Two Americans who caught Ebola in an epidemic in West Africa have been flown back to the United States for treatment. A reader asked whether it would be wise to bring such persons back for treatment if they were hypothetically Singaporeans. Would doing so risk causing an Ebola outbreak on these shores?
The answer depends on how easily the virus spreads and how well such a patient would be isolated in hospital here.
The illness, which first emerged in 1976 in Zaire and Sudan, can have a kill rate of over 90 per cent with no treatment. With therapy, however, this rate can fall to about 57 per cent.
There is no anti-viral drug that can cure the infection, so doctors isolate the patient and support his condition with blood products. The latter serve to combat any bleeding tendency that may develop since Ebola is a viral haemorrhagic fever - like dengue.
As the Ebola virus multiplies, it interferes with blood clotting, which makes the patient very prone to bleeding. When this happens, the patient may bleed from the eyes, ears, gums, mouth and nose, or vomit or cough up blood, or pass blood in the stools. There can be internal bleeding with organ damage, ending in multiple organ failure and death.
The virus can be found in the blood, saliva, urine, stools, broken skin or mucous membranes, the linings of the bodily orifices. This is why people who handle the patient or the corpse of an infected person and may come into contact with these bodily fluids - health- care workers, family members and those involved in funerals - tend to be the ones infected in a hospital setting.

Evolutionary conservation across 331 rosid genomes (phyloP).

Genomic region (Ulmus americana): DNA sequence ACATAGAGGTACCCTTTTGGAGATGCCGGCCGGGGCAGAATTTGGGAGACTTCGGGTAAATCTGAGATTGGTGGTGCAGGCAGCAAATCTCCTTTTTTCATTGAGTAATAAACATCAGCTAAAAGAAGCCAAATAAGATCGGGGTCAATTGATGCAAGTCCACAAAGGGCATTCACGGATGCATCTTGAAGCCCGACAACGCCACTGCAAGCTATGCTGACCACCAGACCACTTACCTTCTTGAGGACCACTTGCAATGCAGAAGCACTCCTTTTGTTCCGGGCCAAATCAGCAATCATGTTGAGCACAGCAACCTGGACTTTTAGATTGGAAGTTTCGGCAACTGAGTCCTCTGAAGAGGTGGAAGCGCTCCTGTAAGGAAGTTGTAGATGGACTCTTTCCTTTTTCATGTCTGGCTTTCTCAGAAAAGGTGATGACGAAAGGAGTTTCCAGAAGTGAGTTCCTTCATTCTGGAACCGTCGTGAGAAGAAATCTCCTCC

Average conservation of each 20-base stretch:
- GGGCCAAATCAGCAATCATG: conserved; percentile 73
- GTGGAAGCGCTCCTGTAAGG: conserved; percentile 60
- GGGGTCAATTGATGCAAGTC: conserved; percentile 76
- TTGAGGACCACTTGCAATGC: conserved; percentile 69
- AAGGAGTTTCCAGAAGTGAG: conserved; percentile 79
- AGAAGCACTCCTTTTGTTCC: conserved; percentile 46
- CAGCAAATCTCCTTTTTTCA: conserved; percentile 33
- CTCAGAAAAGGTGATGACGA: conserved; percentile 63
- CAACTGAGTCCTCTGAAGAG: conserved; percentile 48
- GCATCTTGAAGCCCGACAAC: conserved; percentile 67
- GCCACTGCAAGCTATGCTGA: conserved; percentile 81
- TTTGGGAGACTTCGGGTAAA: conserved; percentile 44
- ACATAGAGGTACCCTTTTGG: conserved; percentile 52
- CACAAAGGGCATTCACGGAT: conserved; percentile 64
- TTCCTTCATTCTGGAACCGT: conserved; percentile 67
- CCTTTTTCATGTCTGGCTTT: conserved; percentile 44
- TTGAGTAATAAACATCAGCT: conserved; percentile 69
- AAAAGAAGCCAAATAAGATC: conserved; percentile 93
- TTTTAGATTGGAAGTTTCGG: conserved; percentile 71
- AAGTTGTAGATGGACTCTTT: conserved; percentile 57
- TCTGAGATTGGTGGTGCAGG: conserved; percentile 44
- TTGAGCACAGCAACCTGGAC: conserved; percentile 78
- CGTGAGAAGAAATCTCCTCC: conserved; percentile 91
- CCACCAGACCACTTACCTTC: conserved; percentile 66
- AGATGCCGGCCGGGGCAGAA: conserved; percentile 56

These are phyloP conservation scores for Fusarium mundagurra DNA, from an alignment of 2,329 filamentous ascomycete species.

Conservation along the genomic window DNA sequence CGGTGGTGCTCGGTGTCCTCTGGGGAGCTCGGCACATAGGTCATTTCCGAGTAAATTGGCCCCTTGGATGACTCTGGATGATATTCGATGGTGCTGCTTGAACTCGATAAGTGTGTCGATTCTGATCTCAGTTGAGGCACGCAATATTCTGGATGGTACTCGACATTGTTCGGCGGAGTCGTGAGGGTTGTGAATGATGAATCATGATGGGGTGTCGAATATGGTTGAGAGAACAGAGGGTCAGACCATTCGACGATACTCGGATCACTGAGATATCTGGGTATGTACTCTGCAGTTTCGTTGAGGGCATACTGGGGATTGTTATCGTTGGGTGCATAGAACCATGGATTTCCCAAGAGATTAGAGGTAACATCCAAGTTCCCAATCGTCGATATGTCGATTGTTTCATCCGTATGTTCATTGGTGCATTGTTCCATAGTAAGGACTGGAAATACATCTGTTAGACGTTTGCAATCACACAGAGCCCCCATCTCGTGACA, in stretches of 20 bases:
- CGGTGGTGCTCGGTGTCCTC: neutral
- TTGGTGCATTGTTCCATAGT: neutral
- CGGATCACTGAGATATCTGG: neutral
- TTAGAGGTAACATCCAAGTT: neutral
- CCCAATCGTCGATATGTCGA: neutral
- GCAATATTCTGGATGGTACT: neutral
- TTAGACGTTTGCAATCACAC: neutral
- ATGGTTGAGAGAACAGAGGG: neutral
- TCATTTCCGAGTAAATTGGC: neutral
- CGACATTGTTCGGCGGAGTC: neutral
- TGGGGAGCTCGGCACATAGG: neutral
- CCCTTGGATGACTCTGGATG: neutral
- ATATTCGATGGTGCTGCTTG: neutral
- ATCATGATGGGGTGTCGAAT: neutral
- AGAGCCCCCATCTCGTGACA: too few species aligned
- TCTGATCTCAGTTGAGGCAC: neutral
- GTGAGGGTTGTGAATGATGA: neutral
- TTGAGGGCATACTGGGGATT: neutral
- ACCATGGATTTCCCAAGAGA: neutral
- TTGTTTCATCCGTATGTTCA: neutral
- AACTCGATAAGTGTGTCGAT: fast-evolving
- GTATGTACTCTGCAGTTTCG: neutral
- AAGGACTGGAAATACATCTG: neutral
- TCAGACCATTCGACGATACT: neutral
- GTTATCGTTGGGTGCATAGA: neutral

After death, the body's skin, connective tissue and organs begin to liquefy, so fluids suffused with the Ebola virus will leak from the corpse. In West Africa, funerary practices involve relatives handling the body, whose fluids - blood, saliva, semen, vomit, urine or faeces - can still spread the virus. Unlike most germs which do not survive on a corpse for very long, the Ebola virus can stay infectious for perhaps weeks after the patient dies.
Since Ebola is transmitted only through bodily fluids, infections within a hospital setting occur in the affected countries in Africa where there may not be enough resources for the proper sterilisation of syringes, needles, surgical instruments and so on.
It is such equipment - contaminated with bodily fluids, but inadequately sterilised and then reused anyway - that causes Ebola to spread within hospitals.
By the same token, treating an Ebola patient in a hospital in Singapore would not pose an inordinate degree of risk as we may take for granted that there is the proper sterilisation of medical devices, surgical instruments, supplies and equipment used in direct patient care and surgery here.
In addition, patient isolation practices and barrier nursing - where those who take care of the patient in an isolation room wear masks, goggles, gloves and gowns to protect themselves - would meet the highest standards here. This may not be so in the affected countries in Africa.
Obviously, for these stringent practices to work, they must be meticulously observed. During Sars, some health-care workers became infected when they did not observe some precautions.